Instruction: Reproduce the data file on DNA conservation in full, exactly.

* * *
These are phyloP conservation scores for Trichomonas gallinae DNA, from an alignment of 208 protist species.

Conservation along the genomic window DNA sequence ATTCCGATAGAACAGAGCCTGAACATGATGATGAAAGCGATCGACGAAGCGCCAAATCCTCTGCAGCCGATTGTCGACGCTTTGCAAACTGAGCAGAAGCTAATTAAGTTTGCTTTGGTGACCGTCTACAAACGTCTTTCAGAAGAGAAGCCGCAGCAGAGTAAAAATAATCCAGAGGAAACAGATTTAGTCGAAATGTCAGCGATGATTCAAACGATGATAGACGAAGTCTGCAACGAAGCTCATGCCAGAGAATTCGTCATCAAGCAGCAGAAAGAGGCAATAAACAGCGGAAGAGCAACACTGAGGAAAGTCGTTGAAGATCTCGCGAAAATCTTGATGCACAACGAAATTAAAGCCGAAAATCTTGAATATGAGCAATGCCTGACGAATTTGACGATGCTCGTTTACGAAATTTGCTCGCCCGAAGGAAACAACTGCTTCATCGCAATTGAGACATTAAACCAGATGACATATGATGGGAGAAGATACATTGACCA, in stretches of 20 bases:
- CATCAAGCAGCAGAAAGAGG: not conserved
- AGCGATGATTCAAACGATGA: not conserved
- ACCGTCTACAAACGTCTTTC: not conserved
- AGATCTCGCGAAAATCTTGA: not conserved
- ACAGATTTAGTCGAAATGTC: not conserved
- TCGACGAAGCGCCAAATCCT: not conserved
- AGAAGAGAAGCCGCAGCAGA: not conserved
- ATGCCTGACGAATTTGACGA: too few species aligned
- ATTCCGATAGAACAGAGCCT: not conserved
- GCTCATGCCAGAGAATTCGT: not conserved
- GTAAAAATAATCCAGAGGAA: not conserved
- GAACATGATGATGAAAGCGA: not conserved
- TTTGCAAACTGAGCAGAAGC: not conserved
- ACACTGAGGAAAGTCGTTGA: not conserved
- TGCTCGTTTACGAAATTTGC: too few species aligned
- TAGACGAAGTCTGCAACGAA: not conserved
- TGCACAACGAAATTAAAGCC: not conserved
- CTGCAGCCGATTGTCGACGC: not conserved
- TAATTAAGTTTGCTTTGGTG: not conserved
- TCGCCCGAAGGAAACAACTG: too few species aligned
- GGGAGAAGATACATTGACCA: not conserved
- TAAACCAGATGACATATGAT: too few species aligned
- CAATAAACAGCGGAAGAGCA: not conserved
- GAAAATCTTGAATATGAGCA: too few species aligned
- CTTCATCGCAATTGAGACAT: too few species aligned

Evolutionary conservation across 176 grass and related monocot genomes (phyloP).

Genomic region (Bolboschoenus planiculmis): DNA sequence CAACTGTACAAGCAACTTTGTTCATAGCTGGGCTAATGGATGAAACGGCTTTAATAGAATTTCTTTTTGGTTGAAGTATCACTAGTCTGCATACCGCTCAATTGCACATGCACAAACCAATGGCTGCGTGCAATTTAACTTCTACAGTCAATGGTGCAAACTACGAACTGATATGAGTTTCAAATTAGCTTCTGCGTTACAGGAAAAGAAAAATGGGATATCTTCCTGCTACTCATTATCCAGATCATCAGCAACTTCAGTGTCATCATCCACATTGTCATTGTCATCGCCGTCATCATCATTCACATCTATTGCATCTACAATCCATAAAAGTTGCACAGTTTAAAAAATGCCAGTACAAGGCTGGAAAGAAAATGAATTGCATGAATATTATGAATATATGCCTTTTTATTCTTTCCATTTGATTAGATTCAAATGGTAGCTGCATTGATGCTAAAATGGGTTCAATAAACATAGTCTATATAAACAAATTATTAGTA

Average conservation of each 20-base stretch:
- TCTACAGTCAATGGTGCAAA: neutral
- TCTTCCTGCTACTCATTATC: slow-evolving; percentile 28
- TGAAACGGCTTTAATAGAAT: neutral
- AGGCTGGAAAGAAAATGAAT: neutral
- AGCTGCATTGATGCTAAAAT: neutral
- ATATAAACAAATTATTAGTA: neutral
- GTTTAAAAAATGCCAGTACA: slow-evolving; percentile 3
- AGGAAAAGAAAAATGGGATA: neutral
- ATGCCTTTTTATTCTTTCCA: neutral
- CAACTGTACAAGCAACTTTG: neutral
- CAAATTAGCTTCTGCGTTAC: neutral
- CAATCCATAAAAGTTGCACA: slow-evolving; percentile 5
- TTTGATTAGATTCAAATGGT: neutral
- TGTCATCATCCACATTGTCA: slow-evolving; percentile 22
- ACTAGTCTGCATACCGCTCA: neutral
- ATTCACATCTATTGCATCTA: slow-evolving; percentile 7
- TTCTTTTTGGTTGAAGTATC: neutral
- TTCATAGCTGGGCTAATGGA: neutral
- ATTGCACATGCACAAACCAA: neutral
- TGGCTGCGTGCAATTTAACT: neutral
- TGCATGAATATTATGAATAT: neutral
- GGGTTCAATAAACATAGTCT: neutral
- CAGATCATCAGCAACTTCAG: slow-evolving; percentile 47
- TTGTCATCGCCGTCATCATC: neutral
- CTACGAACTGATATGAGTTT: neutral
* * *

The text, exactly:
These are phyloP conservation scores for Trichomonas gallinae DNA, from an alignment of 208 protist species.

Conservation along the genomic window DNA sequence ATTCCGATAGAACAGAGCCTGAACATGATGATGAAAGCGATCGACGAAGCGCCAAATCCTCTGCAGCCGATTGTCGACGCTTTGCAAACTGAGCAGAAGCTAATTAAGTTTGCTTTGGTGACCGTCTACAAACGTCTTTCAGAAGAGAAGCCGCAGCAGAGTAAAAATAATCCAGAGGAAACAGATTTAGTCGAAATGTCAGCGATGATTCAAACGATGATAGACGAAGTCTGCAACGAAGCTCATGCCAGAGAATTCGTCATCAAGCAGCAGAAAGAGGCAATAAACAGCGGAAGAGCAACACTGAGGAAAGTCGTTGAAGATCTCGCGAAAATCTTGATGCACAACGAAATTAAAGCCGAAAATCTTGAATATGAGCAATGCCTGACGAATTTGACGATGCTCGTTTACGAAATTTGCTCGCCCGAAGGAAACAACTGCTTCATCGCAATTGAGACATTAAACCAGATGACATATGATGGGAGAAGATACATTGACCA, in stretches of 20 bases:
- CATCAAGCAGCAGAAAGAGG: not conserved
- AGCGATGATTCAAACGATGA: not conserved
- ACCGTCTACAAACGTCTTTC: not conserved
- AGATCTCGCGAAAATCTTGA: not conserved
- ACAGATTTAGTCGAAATGTC: not conserved
- TCGACGAAGCGCCAAATCCT: not conserved
- AGAAGAGAAGCCGCAGCAGA: not conserved
- ATGCCTGACGAATTTGACGA: too few species aligned
- ATTCCGATAGAACAGAGCCT: not conserved
- GCTCATGCCAGAGAATTCGT: not conserved
- GTAAAAATAATCCAGAGGAA: not conserved
- GAACATGATGATGAAAGCGA: not conserved
- TTTGCAAACTGAGCAGAAGC: not conserved
- ACACTGAGGAAAGTCGTTGA: not conserved
- TGCTCGTTTACGAAATTTGC: too few species aligned
- TAGACGAAGTCTGCAACGAA: not conserved
- TGCACAACGAAATTAAAGCC: not conserved
- CTGCAGCCGATTGTCGACGC: not conserved
- TAATTAAGTTTGCTTTGGTG: not conserved
- TCGCCCGAAGGAAACAACTG: too few species aligned
- GGGAGAAGATACATTGACCA: not conserved
- TAAACCAGATGACATATGAT: too few species aligned
- CAATAAACAGCGGAAGAGCA: not conserved
- GAAAATCTTGAATATGAGCA: too few species aligned
- CTTCATCGCAATTGAGACAT: too few species aligned

Evolutionary conservation across 176 grass and related monocot genomes (phyloP).

Genomic region (Bolboschoenus planiculmis): DNA sequence CAACTGTACAAGCAACTTTGTTCATAGCTGGGCTAATGGATGAAACGGCTTTAATAGAATTTCTTTTTGGTTGAAGTATCACTAGTCTGCATACCGCTCAATTGCACATGCACAAACCAATGGCTGCGTGCAATTTAACTTCTACAGTCAATGGTGCAAACTACGAACTGATATGAGTTTCAAATTAGCTTCTGCGTTACAGGAAAAGAAAAATGGGATATCTTCCTGCTACTCATTATCCAGATCATCAGCAACTTCAGTGTCATCATCCACATTGTCATTGTCATCGCCGTCATCATCATTCACATCTATTGCATCTACAATCCATAAAAGTTGCACAGTTTAAAAAATGCCAGTACAAGGCTGGAAAGAAAATGAATTGCATGAATATTATGAATATATGCCTTTTTATTCTTTCCATTTGATTAGATTCAAATGGTAGCTGCATTGATGCTAAAATGGGTTCAATAAACATAGTCTATATAAACAAATTATTAGTA

Average conservation of each 20-base stretch:
- TCTACAGTCAATGGTGCAAA: neutral
- TCTTCCTGCTACTCATTATC: slow-evolving; percentile 28
- TGAAACGGCTTTAATAGAAT: neutral
- AGGCTGGAAAGAAAATGAAT: neutral
- AGCTGCATTGATGCTAAAAT: neutral
- ATATAAACAAATTATTAGTA: neutral
- GTTTAAAAAATGCCAGTACA: slow-evolving; percentile 3
- AGGAAAAGAAAAATGGGATA: neutral
- ATGCCTTTTTATTCTTTCCA: neutral
- CAACTGTACAAGCAACTTTG: neutral
- CAAATTAGCTTCTGCGTTAC: neutral
- CAATCCATAAAAGTTGCACA: slow-evolving; percentile 5
- TTTGATTAGATTCAAATGGT: neutral
- TGTCATCATCCACATTGTCA: slow-evolving; percentile 22
- ACTAGTCTGCATACCGCTCA: neutral
- ATTCACATCTATTGCATCTA: slow-evolving; percentile 7
- TTCTTTTTGGTTGAAGTATC: neutral
- TTCATAGCTGGGCTAATGGA: neutral
- ATTGCACATGCACAAACCAA: neutral
- TGGCTGCGTGCAATTTAACT: neutral
- TGCATGAATATTATGAATAT: neutral
- GGGTTCAATAAACATAGTCT: neutral
- CAGATCATCAGCAACTTCAG: slow-evolving; percentile 47
- TTGTCATCGCCGTCATCATC: neutral
- CTACGAACTGATATGAGTTT: neutral